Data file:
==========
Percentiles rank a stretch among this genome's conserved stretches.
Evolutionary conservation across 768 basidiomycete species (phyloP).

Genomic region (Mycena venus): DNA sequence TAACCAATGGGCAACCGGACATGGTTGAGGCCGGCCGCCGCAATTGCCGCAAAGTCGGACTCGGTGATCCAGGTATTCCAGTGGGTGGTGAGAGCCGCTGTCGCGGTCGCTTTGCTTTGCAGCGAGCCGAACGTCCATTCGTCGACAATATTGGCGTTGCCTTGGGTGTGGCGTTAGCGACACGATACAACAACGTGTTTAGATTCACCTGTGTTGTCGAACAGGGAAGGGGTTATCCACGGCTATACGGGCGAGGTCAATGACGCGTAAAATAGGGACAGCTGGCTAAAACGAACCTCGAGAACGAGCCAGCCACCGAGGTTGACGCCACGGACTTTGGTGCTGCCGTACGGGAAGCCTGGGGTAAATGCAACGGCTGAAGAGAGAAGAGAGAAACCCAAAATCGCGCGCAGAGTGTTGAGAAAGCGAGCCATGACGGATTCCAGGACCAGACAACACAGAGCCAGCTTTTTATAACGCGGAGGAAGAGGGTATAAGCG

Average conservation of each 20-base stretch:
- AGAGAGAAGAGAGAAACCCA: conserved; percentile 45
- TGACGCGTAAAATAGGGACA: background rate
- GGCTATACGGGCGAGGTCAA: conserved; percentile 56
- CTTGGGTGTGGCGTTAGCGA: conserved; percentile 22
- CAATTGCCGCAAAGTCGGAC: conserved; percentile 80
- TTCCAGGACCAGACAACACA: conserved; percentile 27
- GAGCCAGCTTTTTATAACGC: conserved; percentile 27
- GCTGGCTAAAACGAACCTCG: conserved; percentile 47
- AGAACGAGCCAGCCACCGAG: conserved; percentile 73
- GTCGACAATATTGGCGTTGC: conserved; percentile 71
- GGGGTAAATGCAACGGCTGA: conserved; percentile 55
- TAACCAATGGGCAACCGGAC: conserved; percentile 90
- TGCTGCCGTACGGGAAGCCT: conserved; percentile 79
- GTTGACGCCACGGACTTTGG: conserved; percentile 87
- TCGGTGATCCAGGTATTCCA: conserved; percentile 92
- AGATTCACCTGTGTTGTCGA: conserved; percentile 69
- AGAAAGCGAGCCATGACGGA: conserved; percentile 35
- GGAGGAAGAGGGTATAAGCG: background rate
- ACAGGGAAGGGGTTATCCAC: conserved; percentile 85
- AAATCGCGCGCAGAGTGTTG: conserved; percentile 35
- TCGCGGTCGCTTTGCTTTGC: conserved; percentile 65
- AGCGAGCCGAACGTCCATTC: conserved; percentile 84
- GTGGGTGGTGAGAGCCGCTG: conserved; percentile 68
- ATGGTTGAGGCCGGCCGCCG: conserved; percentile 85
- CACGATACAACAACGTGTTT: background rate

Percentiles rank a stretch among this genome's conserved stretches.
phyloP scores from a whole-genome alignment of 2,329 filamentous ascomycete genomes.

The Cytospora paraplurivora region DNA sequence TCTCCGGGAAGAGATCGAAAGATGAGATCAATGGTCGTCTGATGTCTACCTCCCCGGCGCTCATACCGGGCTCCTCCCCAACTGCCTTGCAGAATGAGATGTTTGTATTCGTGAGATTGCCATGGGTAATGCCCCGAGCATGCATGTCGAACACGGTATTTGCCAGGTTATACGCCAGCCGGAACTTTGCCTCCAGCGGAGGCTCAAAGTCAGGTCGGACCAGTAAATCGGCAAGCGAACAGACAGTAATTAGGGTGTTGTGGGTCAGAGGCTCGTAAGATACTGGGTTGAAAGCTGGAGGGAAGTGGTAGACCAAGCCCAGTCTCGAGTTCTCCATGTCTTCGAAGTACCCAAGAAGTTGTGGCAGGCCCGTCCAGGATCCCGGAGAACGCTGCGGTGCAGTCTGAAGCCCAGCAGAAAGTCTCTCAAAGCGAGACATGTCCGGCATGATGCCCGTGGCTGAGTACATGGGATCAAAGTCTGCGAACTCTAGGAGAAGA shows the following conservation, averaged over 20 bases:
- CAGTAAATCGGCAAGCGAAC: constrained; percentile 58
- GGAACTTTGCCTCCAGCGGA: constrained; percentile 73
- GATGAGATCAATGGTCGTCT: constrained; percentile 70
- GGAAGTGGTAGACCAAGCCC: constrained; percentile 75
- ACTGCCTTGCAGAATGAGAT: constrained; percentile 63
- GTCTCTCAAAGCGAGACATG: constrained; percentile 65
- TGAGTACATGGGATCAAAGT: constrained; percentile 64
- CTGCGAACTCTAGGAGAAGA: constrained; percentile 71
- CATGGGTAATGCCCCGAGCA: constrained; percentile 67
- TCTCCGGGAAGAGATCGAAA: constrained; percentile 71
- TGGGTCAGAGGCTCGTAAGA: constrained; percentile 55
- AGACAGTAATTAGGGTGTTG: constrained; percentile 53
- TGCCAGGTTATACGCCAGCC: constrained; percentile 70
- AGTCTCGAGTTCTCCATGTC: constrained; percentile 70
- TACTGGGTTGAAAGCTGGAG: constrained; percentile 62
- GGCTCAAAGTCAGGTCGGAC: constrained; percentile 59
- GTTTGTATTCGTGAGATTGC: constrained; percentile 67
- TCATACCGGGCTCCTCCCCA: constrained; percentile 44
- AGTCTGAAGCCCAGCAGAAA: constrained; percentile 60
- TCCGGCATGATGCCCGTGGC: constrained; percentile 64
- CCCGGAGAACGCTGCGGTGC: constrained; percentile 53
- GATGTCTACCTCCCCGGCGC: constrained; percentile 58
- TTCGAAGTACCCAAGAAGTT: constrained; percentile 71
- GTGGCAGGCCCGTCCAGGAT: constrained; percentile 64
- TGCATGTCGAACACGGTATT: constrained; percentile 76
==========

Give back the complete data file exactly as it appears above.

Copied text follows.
Percentiles rank a stretch among this genome's conserved stretches.
Evolutionary conservation across 768 basidiomycete species (phyloP).

Genomic region (Mycena venus): DNA sequence TAACCAATGGGCAACCGGACATGGTTGAGGCCGGCCGCCGCAATTGCCGCAAAGTCGGACTCGGTGATCCAGGTATTCCAGTGGGTGGTGAGAGCCGCTGTCGCGGTCGCTTTGCTTTGCAGCGAGCCGAACGTCCATTCGTCGACAATATTGGCGTTGCCTTGGGTGTGGCGTTAGCGACACGATACAACAACGTGTTTAGATTCACCTGTGTTGTCGAACAGGGAAGGGGTTATCCACGGCTATACGGGCGAGGTCAATGACGCGTAAAATAGGGACAGCTGGCTAAAACGAACCTCGAGAACGAGCCAGCCACCGAGGTTGACGCCACGGACTTTGGTGCTGCCGTACGGGAAGCCTGGGGTAAATGCAACGGCTGAAGAGAGAAGAGAGAAACCCAAAATCGCGCGCAGAGTGTTGAGAAAGCGAGCCATGACGGATTCCAGGACCAGACAACACAGAGCCAGCTTTTTATAACGCGGAGGAAGAGGGTATAAGCG

Average conservation of each 20-base stretch:
- AGAGAGAAGAGAGAAACCCA: conserved; percentile 45
- TGACGCGTAAAATAGGGACA: background rate
- GGCTATACGGGCGAGGTCAA: conserved; percentile 56
- CTTGGGTGTGGCGTTAGCGA: conserved; percentile 22
- CAATTGCCGCAAAGTCGGAC: conserved; percentile 80
- TTCCAGGACCAGACAACACA: conserved; percentile 27
- GAGCCAGCTTTTTATAACGC: conserved; percentile 27
- GCTGGCTAAAACGAACCTCG: conserved; percentile 47
- AGAACGAGCCAGCCACCGAG: conserved; percentile 73
- GTCGACAATATTGGCGTTGC: conserved; percentile 71
- GGGGTAAATGCAACGGCTGA: conserved; percentile 55
- TAACCAATGGGCAACCGGAC: conserved; percentile 90
- TGCTGCCGTACGGGAAGCCT: conserved; percentile 79
- GTTGACGCCACGGACTTTGG: conserved; percentile 87
- TCGGTGATCCAGGTATTCCA: conserved; percentile 92
- AGATTCACCTGTGTTGTCGA: conserved; percentile 69
- AGAAAGCGAGCCATGACGGA: conserved; percentile 35
- GGAGGAAGAGGGTATAAGCG: background rate
- ACAGGGAAGGGGTTATCCAC: conserved; percentile 85
- AAATCGCGCGCAGAGTGTTG: conserved; percentile 35
- TCGCGGTCGCTTTGCTTTGC: conserved; percentile 65
- AGCGAGCCGAACGTCCATTC: conserved; percentile 84
- GTGGGTGGTGAGAGCCGCTG: conserved; percentile 68
- ATGGTTGAGGCCGGCCGCCG: conserved; percentile 85
- CACGATACAACAACGTGTTT: background rate

Percentiles rank a stretch among this genome's conserved stretches.
phyloP scores from a whole-genome alignment of 2,329 filamentous ascomycete genomes.

The Cytospora paraplurivora region DNA sequence TCTCCGGGAAGAGATCGAAAGATGAGATCAATGGTCGTCTGATGTCTACCTCCCCGGCGCTCATACCGGGCTCCTCCCCAACTGCCTTGCAGAATGAGATGTTTGTATTCGTGAGATTGCCATGGGTAATGCCCCGAGCATGCATGTCGAACACGGTATTTGCCAGGTTATACGCCAGCCGGAACTTTGCCTCCAGCGGAGGCTCAAAGTCAGGTCGGACCAGTAAATCGGCAAGCGAACAGACAGTAATTAGGGTGTTGTGGGTCAGAGGCTCGTAAGATACTGGGTTGAAAGCTGGAGGGAAGTGGTAGACCAAGCCCAGTCTCGAGTTCTCCATGTCTTCGAAGTACCCAAGAAGTTGTGGCAGGCCCGTCCAGGATCCCGGAGAACGCTGCGGTGCAGTCTGAAGCCCAGCAGAAAGTCTCTCAAAGCGAGACATGTCCGGCATGATGCCCGTGGCTGAGTACATGGGATCAAAGTCTGCGAACTCTAGGAGAAGA shows the following conservation, averaged over 20 bases:
- CAGTAAATCGGCAAGCGAAC: constrained; percentile 58
- GGAACTTTGCCTCCAGCGGA: constrained; percentile 73
- GATGAGATCAATGGTCGTCT: constrained; percentile 70
- GGAAGTGGTAGACCAAGCCC: constrained; percentile 75
- ACTGCCTTGCAGAATGAGAT: constrained; percentile 63
- GTCTCTCAAAGCGAGACATG: constrained; percentile 65
- TGAGTACATGGGATCAAAGT: constrained; percentile 64
- CTGCGAACTCTAGGAGAAGA: constrained; percentile 71
- CATGGGTAATGCCCCGAGCA: constrained; percentile 67
- TCTCCGGGAAGAGATCGAAA: constrained; percentile 71
- TGGGTCAGAGGCTCGTAAGA: constrained; percentile 55
- AGACAGTAATTAGGGTGTTG: constrained; percentile 53
- TGCCAGGTTATACGCCAGCC: constrained; percentile 70
- AGTCTCGAGTTCTCCATGTC: constrained; percentile 70
- TACTGGGTTGAAAGCTGGAG: constrained; percentile 62
- GGCTCAAAGTCAGGTCGGAC: constrained; percentile 59
- GTTTGTATTCGTGAGATTGC: constrained; percentile 67
- TCATACCGGGCTCCTCCCCA: constrained; percentile 44
- AGTCTGAAGCCCAGCAGAAA: constrained; percentile 60
- TCCGGCATGATGCCCGTGGC: constrained; percentile 64
- CCCGGAGAACGCTGCGGTGC: constrained; percentile 53
- GATGTCTACCTCCCCGGCGC: constrained; percentile 58
- TTCGAAGTACCCAAGAAGTT: constrained; percentile 71
- GTGGCAGGCCCGTCCAGGAT: constrained; percentile 64
- TGCATGTCGAACACGGTATT: constrained; percentile 76